Since the kinematics spreadsheet handles free fall problems with ease, it is very easy to modify it to handle projectile motion. Here's how:

- Since you are going to have both horizontal and vertical
motions in the spreadsheet, it is worthwhile to change some column
headings:
- Change cell B6 to "y vel (m/s).
- Change cell D6 to "y (m)".

- In cell B7, change the starting vertical velocity to "-30".
- In cell E6, type the column heading for the horizontal velocity, "x vel (m/s)".
- In cell E7, type the value of the horizontal velocity, "10".
- Since the horizontal velocity is constant, the value of cells E7 through E32 equals the value of cell E7. Therefore the formula for cell E8 is "=E7".
- Highlight cells E8 through E32 and use "Fill Down" from the Calculate menu to copy the horizontal velocity value through the rest of the column.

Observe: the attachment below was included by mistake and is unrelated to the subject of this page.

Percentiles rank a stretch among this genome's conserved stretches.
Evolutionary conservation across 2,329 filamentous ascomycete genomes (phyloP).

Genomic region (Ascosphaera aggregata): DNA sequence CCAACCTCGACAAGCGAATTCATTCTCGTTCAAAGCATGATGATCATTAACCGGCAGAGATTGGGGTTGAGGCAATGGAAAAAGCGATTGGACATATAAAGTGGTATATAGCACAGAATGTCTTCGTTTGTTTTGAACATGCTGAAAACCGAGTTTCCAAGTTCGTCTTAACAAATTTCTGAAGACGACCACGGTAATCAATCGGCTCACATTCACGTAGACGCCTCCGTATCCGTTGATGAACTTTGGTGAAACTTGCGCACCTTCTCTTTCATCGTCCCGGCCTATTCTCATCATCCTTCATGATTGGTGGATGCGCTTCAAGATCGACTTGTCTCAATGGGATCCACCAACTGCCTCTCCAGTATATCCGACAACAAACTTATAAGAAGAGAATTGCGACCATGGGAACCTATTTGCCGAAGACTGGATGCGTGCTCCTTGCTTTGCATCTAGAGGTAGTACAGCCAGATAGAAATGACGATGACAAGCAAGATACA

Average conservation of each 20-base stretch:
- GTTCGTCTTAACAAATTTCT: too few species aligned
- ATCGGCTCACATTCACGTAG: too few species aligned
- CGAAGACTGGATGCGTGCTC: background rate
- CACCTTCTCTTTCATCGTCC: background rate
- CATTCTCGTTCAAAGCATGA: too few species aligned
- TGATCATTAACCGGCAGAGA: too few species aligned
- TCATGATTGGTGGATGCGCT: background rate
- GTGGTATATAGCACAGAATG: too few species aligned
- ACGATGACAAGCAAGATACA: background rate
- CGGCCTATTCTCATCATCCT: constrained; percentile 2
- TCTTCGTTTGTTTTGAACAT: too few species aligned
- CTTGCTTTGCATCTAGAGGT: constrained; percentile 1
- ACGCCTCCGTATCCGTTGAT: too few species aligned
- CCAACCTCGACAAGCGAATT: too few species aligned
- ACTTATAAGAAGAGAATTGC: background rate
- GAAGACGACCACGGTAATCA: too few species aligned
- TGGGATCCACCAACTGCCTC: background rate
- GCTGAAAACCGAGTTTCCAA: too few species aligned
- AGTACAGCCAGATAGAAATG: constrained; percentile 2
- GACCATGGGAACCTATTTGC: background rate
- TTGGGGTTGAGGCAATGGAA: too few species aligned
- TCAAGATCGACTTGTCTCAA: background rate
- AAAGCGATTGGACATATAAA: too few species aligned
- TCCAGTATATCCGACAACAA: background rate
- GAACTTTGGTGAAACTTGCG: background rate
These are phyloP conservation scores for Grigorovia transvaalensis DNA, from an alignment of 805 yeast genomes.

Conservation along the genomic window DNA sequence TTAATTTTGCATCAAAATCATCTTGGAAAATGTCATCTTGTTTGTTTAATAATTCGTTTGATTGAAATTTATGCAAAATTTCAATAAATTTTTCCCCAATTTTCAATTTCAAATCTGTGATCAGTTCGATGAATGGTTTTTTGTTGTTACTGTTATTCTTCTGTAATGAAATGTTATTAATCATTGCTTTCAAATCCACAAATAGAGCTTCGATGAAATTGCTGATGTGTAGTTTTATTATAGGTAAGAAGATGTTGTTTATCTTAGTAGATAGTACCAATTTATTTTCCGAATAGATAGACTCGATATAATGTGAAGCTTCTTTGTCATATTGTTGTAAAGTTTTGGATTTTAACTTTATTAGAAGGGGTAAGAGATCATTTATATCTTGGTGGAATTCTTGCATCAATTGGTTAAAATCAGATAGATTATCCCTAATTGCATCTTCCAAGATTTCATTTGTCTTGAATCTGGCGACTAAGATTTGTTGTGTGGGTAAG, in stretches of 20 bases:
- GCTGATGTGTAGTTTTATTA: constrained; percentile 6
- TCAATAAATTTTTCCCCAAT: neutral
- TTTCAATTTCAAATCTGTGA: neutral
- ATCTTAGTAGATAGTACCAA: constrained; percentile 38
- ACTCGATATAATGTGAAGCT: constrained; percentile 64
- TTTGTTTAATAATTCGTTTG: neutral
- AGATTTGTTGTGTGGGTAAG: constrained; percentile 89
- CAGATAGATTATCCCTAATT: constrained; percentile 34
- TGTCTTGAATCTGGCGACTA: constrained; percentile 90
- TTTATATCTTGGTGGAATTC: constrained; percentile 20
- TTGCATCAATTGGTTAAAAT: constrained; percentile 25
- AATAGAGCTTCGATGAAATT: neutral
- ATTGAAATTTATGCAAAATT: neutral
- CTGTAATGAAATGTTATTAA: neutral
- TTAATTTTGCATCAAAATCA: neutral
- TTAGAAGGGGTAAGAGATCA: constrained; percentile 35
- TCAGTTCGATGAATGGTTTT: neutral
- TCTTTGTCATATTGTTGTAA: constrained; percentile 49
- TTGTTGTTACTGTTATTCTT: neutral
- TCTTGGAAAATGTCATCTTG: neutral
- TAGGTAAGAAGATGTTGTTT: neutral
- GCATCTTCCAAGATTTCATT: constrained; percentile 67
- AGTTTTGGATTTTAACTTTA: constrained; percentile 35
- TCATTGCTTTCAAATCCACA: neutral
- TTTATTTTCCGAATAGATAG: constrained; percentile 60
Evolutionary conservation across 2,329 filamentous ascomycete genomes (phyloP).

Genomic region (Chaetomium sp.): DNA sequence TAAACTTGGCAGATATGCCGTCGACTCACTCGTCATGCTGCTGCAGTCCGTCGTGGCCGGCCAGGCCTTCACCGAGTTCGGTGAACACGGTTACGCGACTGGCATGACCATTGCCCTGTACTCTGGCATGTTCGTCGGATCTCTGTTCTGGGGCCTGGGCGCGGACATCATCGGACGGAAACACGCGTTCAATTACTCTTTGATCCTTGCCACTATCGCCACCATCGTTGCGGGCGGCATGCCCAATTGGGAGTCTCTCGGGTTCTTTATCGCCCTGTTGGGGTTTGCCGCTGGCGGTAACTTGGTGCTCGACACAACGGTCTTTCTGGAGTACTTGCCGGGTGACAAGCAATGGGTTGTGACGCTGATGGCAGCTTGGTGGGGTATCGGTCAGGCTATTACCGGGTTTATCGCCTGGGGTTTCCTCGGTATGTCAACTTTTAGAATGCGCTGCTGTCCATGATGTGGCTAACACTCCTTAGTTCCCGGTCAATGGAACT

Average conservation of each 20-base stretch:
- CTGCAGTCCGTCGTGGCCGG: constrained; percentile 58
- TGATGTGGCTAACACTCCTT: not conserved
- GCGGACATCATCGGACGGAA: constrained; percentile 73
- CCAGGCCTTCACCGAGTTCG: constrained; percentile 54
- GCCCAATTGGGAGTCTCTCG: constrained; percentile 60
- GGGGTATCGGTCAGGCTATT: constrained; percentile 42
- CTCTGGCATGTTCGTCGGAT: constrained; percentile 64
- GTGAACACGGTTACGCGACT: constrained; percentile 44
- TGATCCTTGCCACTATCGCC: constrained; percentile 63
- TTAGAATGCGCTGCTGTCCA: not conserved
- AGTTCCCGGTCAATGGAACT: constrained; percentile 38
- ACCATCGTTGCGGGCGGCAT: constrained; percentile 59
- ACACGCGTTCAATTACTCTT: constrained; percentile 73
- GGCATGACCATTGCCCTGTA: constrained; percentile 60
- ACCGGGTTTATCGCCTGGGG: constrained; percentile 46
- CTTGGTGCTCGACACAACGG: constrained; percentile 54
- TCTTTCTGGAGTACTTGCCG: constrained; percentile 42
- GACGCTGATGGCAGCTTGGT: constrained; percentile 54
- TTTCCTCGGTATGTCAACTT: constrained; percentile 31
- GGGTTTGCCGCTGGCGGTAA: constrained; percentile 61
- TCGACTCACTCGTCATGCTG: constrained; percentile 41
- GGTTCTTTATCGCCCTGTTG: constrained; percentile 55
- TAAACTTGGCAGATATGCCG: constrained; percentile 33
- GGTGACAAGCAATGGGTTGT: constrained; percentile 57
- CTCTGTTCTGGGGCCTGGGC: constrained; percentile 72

- In cell F6, type the column heading for the horizontal position, "x (m)".
- In cell F7, type the value of the starting horizontal position, "0".
- The horizontal distance moved by the projectile equals its (constant) velocity times the elapsed time. The formula for cell F8, therefore, is "=$F$7+E8*(A8-$A$7)".
- Use "Fill Down to copy this formula to cells F9 through F32.

It is easy to build an "enhanced" version of this spreadsheet. Here are some examples of using this spreadsheet to solve numerical problems involving projectiles.

last update September 16, 2000 by JL Stanbrough